Rosalind McCoy Sibley asked that question, and it needs an answer (Farish Street-A Slightly Different Perspective, Jackson Advocate, 2015). I do not have it, and apparently, neither does any one else who has followed the “miscalculated missteps” of the project, or perhaps had a role in developing those missteps. I am sure there are plenty of opinions about it, and likely depending on whether one thinks it should have been about preserving a historic district or developing an entertainment district.
After all, development is generally that–developing something, and the something is intended to make money for the developer. There is possibly nothing wrong with that plan (making money) as long as it does not come with the consequences of destroying the way that residents make money (the shops and businesses that were there prior to ‘development’) or live (homes razed to make room for something deemed more desirable), and the ensuing displacement of the community. The ‘development plan’ as thus carried out seems to have done all of this: at worst, demolishing buildings and destroying businesses that were still in operation, and at best, creating hardships and hurdles for those that have hung on and continue trying to hang on, through infrastructure disruption. And yes, razing housing and displacing community. Sadly, or perhaps even more strongly wording it, disgustingly, there is essentially nothing to show for it that has occurred as a result of the ‘project’.
In completing a research project on the African American Travel Guides (in particular, Victor Green’s Travel Guide, but there were others in use throughout the years of segregation and Jim Crow laws), I was photographing remaining extant sites on Farish Street that had appeared in the Green Book. There are not many of them left. Another compounding factor is that street names and numbers sometimes are revised over the years. Records differ as to what was where and when. I go back to the newspaper archives frequently, and that supplies additional perspectives to the business of life on Farish Street.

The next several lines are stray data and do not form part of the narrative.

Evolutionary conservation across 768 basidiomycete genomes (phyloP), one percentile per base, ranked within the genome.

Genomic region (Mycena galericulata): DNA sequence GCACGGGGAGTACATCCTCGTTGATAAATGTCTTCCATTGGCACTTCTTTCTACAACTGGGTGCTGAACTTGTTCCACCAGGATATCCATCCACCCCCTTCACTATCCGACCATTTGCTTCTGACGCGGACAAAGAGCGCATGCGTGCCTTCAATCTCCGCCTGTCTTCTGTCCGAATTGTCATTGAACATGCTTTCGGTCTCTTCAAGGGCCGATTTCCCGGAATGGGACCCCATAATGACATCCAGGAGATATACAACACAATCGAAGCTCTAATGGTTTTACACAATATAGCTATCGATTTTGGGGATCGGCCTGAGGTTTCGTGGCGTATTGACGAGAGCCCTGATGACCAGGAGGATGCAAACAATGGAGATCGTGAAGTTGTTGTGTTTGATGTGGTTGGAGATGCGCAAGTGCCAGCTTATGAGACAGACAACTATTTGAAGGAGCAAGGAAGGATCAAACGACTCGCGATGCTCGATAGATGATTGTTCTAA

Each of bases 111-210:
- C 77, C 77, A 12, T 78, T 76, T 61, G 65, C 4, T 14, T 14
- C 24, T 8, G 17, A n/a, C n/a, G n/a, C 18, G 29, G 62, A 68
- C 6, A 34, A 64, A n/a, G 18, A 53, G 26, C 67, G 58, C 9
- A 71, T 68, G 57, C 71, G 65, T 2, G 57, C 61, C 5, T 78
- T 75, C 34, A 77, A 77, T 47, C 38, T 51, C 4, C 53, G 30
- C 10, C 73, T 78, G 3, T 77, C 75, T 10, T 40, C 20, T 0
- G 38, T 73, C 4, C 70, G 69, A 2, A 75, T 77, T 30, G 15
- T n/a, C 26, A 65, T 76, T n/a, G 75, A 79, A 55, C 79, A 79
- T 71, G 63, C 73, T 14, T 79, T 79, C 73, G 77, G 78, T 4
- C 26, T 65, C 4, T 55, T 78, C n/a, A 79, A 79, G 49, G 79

City Barber Shop is identified by the Mississippi Department of Archives and History, Historic Resources Inventory, as the building at 600 N. Farish Street, c. 1923, with an “original transom” and “stepped parapet roofline.” The originally-identified City Barber Shop in Victor Green’s guide was listed at 127 N. Farish, the first block of the “Mecca of Black Business” in Mississippi. Historic photographs reveal a picture not many people would recognize. The City Barber Shop of Green’s guide is the storefront visible in the second from left building on the right side of the photograph below. Ruth McCoy Sibley, writing about the demolition of the 100 block of N. Farish, references Griff Dixon in connection with the City Barber Shop. Sweet and Bradley (2013) called it the “largest African American Barber Shop in Jackson.”
Farish Street, March 21, 1944. Daniel Studio, Al Fred Daniel Collection. Retrieved fromhttp://www.mdah.ms.gov/arrec/digital_archives/series/daniel/detail/4024
There were a number of barber shops that operated on Farish Street in addition to the City Barber Shop at 127 N. Farish. John Edgar Conic and Albert Shaw owned and operated City Barber Shop at 615 N. Farish from 1950-1975 and Clarence Gray and John Clay operated a barber shop at 414 Farish in the 1930s (Tucker & Savage, 2008).
When did the focus change from ‘the Farish Street Historic District’?